Name   = NULL;

    Child  = Sibling = NULL;


} sFrame;

Now at this point, we'll have to turn back to my previous article, How to Parse .X files, to grab the two functions that parse .X file templates. By modifying those two functions slightly, I have
added the ability to track the frame hierarchy as it is being built.

This works by first creating a scene root frame that all other frames are children to. Passing this frame to the newly written ParseXFileData function ensures that the function knows which frame
is the parent at the time. As the ParseXFileData comes across a frame template, it creates a new sFrame structure and adds it to the parent frame linked list as a child, as well as a sibling to any
other child frames that may exist. That newly created frame now becomes the parent of any subsequent embedded templates.

Here are the newly written functions from my previous article that parse and .X file, while at the same time building a frame hierarchy:

BOOL ParseXFile(char *Filename)


  IDirectXFile           *pDXFile = NULL;

  IDirectXFileEnumObject *pDXEnum = NULL;

  IDirectXFileData       *pDXData = NULL;

  // Create the .X file object


    return FALSE;

  // Register the templates in use

  // Use the standard retained mode templates from Direct3D

  if(FAILED(pDXFile->RegisterTemplates(                       \

           (LPVOID)D3DRM_XTEMPLATES,                          \

            D3DRM_XTEMPLATE_BYTES))) {


    return FALSE;


  // Create an enumeration object

  if(FAILED(pDXFile->CreateEnumObject((LPVOID)Filename,       \

             DXFILELOAD_FROMFILE, &pDXEnum))) {


    return FALSE;


  // Create a root frame

  sFrame *ParentFrame = new sFrame();

  ParentFrame->Name = new char[7];

  strcpy(ParentFrame->Name, "$ROOT$");

  // Enumerate all top-level templates

  while(SUCCEEDED(pDXEnum->GetNextDataObject(&pDXData))) {

    ParseXFileData(pDXData, ParentFrame);



  // Release objects



  // Delete the root when no longer needed

  delete ParentFrame;

  // Return a success

  return TRUE;


void ParseXFileData(IDirectXFileData *pData, sFrame *ParentFrame)


  IDirectXFileObject *pSubObj  = NULL;

  IDirectXFileData   *pSubData = NULL;

  IDirectXFileDataReference *pDataRef = NULL;

  const GUID *pType = NULL;

  char       *pName = NULL;

  DWORD       dwSize;

  sFrame     *Frame = NULL;

  sFrame     *SubFrame = NULL;


  // Get the template type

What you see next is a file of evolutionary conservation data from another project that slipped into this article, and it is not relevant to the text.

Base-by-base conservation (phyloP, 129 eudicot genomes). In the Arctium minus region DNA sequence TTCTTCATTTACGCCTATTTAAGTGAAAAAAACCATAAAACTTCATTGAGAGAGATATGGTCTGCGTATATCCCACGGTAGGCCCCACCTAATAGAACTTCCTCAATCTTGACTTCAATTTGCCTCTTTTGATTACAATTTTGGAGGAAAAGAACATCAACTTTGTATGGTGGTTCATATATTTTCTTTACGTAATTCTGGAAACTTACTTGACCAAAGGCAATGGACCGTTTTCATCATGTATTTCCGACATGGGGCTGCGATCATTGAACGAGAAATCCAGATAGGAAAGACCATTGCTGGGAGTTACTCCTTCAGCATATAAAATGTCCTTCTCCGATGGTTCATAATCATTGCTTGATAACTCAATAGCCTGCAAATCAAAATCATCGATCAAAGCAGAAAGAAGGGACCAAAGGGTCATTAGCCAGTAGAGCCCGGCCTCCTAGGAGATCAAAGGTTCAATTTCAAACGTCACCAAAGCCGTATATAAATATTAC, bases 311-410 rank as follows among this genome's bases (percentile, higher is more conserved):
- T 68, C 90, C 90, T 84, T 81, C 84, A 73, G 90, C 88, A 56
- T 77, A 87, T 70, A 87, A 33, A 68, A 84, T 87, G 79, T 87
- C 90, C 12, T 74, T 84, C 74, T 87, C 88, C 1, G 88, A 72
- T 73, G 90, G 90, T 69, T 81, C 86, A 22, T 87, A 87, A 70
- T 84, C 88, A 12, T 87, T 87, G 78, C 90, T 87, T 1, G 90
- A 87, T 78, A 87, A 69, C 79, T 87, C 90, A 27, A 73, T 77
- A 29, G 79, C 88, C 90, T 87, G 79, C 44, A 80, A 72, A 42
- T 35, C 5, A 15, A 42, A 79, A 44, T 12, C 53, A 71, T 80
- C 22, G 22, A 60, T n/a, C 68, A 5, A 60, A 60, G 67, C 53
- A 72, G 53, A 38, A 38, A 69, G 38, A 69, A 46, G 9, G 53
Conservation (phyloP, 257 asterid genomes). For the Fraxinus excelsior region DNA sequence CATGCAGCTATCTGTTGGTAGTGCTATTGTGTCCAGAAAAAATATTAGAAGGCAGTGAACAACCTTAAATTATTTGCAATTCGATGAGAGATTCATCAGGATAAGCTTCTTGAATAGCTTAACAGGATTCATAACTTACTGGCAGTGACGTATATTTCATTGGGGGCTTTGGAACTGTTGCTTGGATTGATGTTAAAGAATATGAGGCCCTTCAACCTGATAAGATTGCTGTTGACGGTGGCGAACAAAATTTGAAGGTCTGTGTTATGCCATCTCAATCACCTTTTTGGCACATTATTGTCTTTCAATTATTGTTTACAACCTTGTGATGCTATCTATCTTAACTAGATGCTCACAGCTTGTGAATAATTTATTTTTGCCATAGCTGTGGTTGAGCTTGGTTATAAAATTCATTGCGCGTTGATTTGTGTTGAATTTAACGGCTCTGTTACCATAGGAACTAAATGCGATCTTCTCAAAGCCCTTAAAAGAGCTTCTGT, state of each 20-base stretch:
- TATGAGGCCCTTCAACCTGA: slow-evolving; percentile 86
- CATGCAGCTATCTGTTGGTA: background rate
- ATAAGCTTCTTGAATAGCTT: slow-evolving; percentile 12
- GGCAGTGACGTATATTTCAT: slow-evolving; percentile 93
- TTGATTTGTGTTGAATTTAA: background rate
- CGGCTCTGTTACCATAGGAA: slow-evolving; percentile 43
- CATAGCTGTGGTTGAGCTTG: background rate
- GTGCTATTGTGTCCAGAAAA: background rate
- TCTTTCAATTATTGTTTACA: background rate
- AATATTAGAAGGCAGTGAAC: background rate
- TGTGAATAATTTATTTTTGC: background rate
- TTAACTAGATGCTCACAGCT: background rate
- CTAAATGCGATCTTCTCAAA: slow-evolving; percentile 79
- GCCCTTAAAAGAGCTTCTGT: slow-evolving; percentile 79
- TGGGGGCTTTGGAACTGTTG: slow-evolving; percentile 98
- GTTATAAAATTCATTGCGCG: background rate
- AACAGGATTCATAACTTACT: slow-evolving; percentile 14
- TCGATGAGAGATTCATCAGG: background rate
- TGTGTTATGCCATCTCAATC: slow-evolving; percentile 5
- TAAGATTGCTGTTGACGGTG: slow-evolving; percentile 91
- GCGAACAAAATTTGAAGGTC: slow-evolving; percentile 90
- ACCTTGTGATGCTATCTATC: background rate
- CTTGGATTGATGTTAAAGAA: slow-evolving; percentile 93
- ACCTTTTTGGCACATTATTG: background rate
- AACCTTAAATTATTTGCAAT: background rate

// Get the template name (if any)

  if(FAILED(pData->GetName(NULL, &dwSize)))


  if(dwSize) {

    if((pName = new char[dwSize]) != NULL)

      pData->GetName(pName, &dwSize);


  // Give template a default name if none found

  if(pName == NULL) {

    if((pName = new char[9]) == NULL)


    strcpy(pName, "Template");


  // Set sub frame parent

  SubFrame = ParentFrame;

  // Process the frame templates

  if(*pType == TID_D3DRMFrame) {

    // Create a frame

    Frame = new sFrame();

    // Store the name

    Frame->Name = pName;

    pName = NULL;

    // Add to parent frame as sibling

    Frame->Sibling = ParentFrame->Child;

    ParentFrame->Child = Frame;

    // Set sub frame parent

    SubFrame = Frame;

    // Display a message describing which frame it was added to

    char Buffer[1024];

    sprintf(Buffer, "Child frame: %s\r\nParent frame: %s",    \

             Frame->Name, ParentFrame->Name);

    MessageBox(NULL, Buffer, "Added Frame", MB_OK);


  // Scan for embedded templates

  while(SUCCEEDED(pData->GetNextObject(&pSubObj))) {

    // Process embedded references

    if(SUCCEEDED(pSubObj->QueryInterface(                     \

         IID_IDirectXFileDataReference, (void**)&pDataRef))) {

      if(SUCCEEDED(pDataRef->Resolve(&pSubData))) {

        ParseXFileData(pSubData, SubFrame);





    // Process non-referenced embedded templates

    if(SUCCEEDED(pSubObj->QueryInterface(                     \

        IID_IDirectXFileData, (void**)&pSubData))) {

      ParseXFileData(pSubData, SubFrame);





  // Release name buffer

  delete pName;


If you get the accompanying source code package with this article, it contains a working example of the above code to demonstrate how to start using it in your own